When media tycoon Rupert Murdoch gained enough support to acquire The Wall Street Journal’s parent company Dow Jones this summer, the media speculated frantically over what the move would mean for the venerable newspaper. Was the acquisition one more step towards Murdoch’s eventual media monopoly? Would the conservative mogul destroy The Journal’s objectivity? Would the acquisition spell the end of The Journal as we know it?
We find much of this hype is ill-reasoned. Murdoch is at heart a businessman and as The Journal’s owner, he will be primarily interested in its success. He will most likely be loath to tamper with or degrade a brand that has made its reputation by consistently providing quality journalism. The financial consequences of any intervention by Murdoch would simply be too great.
Yet the media’s rapt attention on Murdoch’s purchase does serve to highlight a growing fear among journalists and others that high quality, objective news sources will slowly vanish, in this age of new media, for lack of demand. The rise of blogs and news sources tailored to niche audiences, along with the decline of newspapers’ advertising-based business model and a burgeoning school of thought that dismisses even the possibility of objective journalism, have conspired to erode the bottom line at many newspapers and left many journalists waiting for a pink slip. Gloom and doom about the future of journalism has become the norm and, in the minds of many, Murdoch’s acquisition of Dow Jones is but another turn in journalism’s downward spiral.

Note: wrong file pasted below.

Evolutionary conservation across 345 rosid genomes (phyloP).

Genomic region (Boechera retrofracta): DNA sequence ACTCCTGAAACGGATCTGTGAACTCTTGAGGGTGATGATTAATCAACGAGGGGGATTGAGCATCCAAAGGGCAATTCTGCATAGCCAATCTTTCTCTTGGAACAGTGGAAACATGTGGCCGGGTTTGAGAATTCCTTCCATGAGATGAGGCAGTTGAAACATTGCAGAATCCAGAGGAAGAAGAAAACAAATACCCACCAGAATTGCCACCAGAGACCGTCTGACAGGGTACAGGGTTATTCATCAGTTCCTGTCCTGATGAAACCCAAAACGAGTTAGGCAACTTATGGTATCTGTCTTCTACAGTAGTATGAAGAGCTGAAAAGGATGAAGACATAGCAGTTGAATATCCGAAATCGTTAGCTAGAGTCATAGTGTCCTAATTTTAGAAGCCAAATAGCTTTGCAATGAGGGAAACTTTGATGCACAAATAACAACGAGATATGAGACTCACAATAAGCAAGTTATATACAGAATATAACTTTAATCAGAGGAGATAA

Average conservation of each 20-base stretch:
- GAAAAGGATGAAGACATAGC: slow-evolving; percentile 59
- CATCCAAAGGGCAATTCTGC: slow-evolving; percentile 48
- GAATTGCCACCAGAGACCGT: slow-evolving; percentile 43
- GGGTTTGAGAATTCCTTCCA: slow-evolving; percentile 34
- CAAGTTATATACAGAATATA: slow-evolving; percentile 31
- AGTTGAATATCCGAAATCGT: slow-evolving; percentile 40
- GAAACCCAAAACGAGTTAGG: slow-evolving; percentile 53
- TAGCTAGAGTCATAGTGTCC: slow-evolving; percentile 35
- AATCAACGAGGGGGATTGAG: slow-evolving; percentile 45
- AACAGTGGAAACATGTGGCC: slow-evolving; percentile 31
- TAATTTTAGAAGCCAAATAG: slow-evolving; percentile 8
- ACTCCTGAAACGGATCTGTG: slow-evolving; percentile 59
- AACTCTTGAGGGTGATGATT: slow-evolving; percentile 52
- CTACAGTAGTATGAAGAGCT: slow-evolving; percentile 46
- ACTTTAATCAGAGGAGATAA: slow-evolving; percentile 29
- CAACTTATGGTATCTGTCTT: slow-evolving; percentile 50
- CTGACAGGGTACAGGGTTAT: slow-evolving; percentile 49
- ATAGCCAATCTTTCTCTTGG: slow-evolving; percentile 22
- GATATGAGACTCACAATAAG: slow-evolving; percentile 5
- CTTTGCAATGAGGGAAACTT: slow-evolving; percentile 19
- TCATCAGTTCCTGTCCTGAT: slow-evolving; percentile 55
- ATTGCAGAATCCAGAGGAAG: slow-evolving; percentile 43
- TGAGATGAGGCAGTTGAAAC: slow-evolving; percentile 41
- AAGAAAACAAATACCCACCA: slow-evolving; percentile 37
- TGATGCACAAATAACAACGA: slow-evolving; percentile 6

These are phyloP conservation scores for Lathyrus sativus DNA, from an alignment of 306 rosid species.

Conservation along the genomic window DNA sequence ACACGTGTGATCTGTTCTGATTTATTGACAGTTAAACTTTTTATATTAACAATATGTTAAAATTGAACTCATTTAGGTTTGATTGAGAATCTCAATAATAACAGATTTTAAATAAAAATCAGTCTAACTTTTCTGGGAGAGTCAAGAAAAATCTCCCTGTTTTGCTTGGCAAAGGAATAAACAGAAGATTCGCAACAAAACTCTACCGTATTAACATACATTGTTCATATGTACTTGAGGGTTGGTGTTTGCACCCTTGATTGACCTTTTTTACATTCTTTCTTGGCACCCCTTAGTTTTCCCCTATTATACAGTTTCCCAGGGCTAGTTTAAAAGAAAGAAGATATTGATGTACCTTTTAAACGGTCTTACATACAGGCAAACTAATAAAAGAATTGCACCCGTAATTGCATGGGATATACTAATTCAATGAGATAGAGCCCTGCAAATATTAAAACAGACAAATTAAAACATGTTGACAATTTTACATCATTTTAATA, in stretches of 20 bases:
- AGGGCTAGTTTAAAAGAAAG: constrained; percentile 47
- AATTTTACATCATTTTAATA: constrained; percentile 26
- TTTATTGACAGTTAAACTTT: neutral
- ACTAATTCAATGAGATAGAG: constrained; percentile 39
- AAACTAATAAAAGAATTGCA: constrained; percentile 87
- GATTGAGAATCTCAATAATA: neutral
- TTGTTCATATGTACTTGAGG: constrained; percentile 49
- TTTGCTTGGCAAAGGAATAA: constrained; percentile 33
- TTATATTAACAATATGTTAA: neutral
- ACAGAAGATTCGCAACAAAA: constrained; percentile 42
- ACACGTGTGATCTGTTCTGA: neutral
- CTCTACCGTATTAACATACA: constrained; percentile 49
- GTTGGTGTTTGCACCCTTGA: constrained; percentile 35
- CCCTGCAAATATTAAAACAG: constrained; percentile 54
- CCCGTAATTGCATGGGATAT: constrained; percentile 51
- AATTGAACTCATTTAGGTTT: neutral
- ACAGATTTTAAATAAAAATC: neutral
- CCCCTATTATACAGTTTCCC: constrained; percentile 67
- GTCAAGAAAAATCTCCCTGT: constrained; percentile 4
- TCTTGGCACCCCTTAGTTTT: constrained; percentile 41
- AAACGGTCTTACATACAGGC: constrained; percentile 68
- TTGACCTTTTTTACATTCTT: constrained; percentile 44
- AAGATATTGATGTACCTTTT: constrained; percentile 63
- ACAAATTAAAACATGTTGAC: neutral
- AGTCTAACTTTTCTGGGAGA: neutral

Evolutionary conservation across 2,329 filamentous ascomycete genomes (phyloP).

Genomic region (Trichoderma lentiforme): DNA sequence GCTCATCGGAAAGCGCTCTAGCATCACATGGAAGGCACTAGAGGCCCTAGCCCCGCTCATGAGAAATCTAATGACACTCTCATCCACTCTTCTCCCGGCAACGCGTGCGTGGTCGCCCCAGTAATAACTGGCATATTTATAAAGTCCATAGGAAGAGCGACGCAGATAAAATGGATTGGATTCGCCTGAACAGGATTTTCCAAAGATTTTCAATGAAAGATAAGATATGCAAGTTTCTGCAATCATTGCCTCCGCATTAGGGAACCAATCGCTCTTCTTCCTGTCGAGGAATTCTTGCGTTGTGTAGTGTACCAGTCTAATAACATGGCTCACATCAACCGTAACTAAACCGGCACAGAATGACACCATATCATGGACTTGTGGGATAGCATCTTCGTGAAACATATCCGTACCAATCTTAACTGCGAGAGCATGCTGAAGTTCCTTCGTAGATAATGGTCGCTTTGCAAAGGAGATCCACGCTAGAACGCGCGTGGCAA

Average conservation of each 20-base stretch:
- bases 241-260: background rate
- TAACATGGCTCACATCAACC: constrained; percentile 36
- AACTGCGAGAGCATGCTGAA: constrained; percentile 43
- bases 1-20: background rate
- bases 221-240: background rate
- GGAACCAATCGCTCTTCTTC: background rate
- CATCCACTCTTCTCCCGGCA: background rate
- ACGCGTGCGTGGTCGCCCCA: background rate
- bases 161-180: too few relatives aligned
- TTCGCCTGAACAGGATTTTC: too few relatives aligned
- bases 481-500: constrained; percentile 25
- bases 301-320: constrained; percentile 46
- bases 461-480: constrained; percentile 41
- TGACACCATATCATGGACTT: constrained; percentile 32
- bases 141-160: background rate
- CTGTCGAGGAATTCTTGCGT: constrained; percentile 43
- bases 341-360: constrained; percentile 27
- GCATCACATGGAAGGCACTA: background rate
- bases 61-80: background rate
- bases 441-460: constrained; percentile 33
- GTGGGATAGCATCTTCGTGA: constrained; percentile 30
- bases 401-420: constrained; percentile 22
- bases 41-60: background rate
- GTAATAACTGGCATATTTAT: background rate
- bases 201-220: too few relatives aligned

While such fears are understandable, we believe that, in the long term, news sources that strive for objectivity (even if they occasionally fall short) will always be valued in American society more than blogs and pundits that spin facts but rarely report them. Murdoch’s acquisition of The Wall Street Journal will not change the public’s thirst for news.